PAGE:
Greetings from the road

I got a hall pass to go play poker on Friday and cleaned up at a $1/$2 S.H.O.E. game.  SHOE is a mixed game, where we played one round of 7 card stud, one round of Texas Hold’em, one round of Omaha hi-lo, and one round of 7 Card Stud hi-lo.

I bought in for $50 and worked it up to $131.50 before I turned into a pumpkin and had to cash out.  There was a palpable amount of grumbling when I did so, but I had 6 hours of driving ahead of me the next morning.  If I had stayed I was more likely to take more money than to give back.

I played many hands very well, but I also got pretty lucky.  In a Hold’em round I overplayed a pair of kings up against two pair, but sucked out and hit a runner runner straight to win.  My best hand was during an Omaha hi/lo round when I was dealt A2s28.  I played the hand and saw the flop with two other guys, one playing for a hi with a second best hand, and the other guy with a hi and a second best lo.

If you can detect this situation, you can make a lot of money trapping one guy in the middle.  Omaha is confusing enough that new players are just trying to keep up with their hands and don’t detect this situation.

However this is exactly the kind of situation I’ve been practicing, and so I really jammed the pot, raising on every round and trapping the player with the second best hand for two bets every street.  I figured I had the low nearly locked, and therefore the hi player and I were just splitting up his money and taking back our own.  Every street the hi player would bet, and the man in the middle would call.  Then I’d raise, and they’d both call.  Along with the preflop money I made a small bundle on that hand.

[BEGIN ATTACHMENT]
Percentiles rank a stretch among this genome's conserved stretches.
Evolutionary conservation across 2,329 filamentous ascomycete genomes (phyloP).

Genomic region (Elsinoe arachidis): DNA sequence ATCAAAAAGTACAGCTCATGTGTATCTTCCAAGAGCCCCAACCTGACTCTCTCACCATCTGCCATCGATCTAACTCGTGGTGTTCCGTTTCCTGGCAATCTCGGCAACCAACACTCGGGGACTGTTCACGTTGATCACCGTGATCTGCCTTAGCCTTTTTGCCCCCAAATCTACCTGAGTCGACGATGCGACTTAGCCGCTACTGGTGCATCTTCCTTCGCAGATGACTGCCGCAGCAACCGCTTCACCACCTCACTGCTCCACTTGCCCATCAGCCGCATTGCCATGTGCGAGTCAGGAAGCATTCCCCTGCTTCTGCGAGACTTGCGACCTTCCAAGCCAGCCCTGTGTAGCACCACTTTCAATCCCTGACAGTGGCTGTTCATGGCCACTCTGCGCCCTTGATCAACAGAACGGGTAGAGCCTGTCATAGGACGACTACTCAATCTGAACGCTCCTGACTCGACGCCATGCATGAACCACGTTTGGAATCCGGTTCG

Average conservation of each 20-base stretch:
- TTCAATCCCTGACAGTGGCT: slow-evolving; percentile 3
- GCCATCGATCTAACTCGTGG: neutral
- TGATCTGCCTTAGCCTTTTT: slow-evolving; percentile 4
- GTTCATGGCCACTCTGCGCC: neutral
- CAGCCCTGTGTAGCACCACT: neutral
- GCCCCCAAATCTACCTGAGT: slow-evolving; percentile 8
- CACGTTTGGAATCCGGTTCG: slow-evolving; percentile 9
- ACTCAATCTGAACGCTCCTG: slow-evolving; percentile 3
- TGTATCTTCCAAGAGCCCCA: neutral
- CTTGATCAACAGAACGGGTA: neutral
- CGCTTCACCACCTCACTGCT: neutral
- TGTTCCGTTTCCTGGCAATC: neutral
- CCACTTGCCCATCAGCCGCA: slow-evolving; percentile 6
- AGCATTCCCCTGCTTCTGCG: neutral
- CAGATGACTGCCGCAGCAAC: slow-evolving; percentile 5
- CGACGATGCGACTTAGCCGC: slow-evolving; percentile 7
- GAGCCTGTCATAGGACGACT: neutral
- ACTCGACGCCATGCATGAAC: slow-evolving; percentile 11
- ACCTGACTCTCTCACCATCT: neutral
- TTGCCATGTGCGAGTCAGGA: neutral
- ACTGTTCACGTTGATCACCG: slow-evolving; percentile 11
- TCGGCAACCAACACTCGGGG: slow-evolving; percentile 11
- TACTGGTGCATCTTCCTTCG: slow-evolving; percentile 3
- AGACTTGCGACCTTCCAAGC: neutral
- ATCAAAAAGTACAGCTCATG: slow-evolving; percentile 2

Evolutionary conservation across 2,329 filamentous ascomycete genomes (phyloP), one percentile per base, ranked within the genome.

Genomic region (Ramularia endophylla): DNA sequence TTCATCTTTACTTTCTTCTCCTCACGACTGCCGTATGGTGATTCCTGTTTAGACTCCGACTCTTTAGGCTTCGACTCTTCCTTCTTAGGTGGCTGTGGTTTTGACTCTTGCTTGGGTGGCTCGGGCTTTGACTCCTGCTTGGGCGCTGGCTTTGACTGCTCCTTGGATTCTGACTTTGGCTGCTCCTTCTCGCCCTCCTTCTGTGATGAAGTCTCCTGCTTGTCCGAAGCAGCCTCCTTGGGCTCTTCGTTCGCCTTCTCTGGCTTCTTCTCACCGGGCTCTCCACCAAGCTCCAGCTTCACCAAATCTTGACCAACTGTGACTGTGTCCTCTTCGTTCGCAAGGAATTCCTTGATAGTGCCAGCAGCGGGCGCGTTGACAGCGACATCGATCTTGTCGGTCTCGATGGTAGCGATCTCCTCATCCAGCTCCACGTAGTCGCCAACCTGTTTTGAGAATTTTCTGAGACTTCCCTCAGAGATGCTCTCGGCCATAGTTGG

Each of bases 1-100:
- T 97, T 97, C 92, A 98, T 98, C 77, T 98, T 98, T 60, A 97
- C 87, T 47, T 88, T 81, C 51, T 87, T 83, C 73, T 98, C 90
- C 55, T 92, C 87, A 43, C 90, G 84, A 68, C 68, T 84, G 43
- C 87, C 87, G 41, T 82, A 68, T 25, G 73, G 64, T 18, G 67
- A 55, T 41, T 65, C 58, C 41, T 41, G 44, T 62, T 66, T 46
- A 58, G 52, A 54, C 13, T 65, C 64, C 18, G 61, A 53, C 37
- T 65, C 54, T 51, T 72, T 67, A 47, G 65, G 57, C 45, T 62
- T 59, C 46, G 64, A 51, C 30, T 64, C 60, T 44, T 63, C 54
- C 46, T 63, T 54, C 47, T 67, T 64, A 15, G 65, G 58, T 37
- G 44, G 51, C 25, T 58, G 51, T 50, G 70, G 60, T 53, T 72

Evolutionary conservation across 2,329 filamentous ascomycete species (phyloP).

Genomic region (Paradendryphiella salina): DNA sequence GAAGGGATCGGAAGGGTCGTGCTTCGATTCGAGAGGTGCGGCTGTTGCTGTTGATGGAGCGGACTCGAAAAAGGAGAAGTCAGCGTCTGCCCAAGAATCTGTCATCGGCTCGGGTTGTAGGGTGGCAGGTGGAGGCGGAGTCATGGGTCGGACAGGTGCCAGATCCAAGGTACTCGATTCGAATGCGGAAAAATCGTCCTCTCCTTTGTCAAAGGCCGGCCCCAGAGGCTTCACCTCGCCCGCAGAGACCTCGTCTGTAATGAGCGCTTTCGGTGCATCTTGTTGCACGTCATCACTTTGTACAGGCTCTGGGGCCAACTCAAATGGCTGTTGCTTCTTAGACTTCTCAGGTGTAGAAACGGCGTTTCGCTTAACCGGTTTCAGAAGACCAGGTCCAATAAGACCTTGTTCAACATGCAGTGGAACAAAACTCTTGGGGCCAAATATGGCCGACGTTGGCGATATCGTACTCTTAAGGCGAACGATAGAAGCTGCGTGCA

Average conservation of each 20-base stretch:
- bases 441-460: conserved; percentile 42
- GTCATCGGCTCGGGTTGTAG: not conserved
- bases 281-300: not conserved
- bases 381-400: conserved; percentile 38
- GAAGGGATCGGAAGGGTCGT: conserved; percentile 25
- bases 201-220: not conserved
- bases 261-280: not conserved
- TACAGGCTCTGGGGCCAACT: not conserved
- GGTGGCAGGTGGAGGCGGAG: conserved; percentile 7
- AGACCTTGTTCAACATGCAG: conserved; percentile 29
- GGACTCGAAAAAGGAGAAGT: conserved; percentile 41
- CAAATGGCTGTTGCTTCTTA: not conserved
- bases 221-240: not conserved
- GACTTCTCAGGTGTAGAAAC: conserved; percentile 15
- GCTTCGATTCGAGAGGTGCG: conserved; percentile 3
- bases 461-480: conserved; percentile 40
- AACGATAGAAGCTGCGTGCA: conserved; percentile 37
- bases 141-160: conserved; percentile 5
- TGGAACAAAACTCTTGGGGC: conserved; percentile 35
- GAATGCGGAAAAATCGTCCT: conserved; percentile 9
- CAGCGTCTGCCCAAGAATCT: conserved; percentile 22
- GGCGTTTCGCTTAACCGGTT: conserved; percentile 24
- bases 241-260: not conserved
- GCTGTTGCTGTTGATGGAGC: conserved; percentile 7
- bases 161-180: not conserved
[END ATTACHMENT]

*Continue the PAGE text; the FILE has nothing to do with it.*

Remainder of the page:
My other best hand was little of my own doing.  I played Ace-Three of hearts only to find the flop come all hearts.  That didn’t take any skill, frankly, and had the player to my right not been dealt the king hi flush, I wouldn’t have made a dime.

But he had, and he was too inexperienced to lay it down, even raising me on the river.  I reraised, he capped, and I showed him my bad news.

For most of the night because of these plays and others, I rarely had to show my cards.  A well-timed raise and then an aggressive bet let me take down the pot, sometimes with good cards, and sometimes not.  My evening was the perfect mix of aggressive play and lucky cards that make people afraid to play a pot with you.

When it was all over I put my $81 of profit in my pocket and rode the motorcycle home, getting lost in curvy small roads of Rock Creek Park.  (Not a bad thing)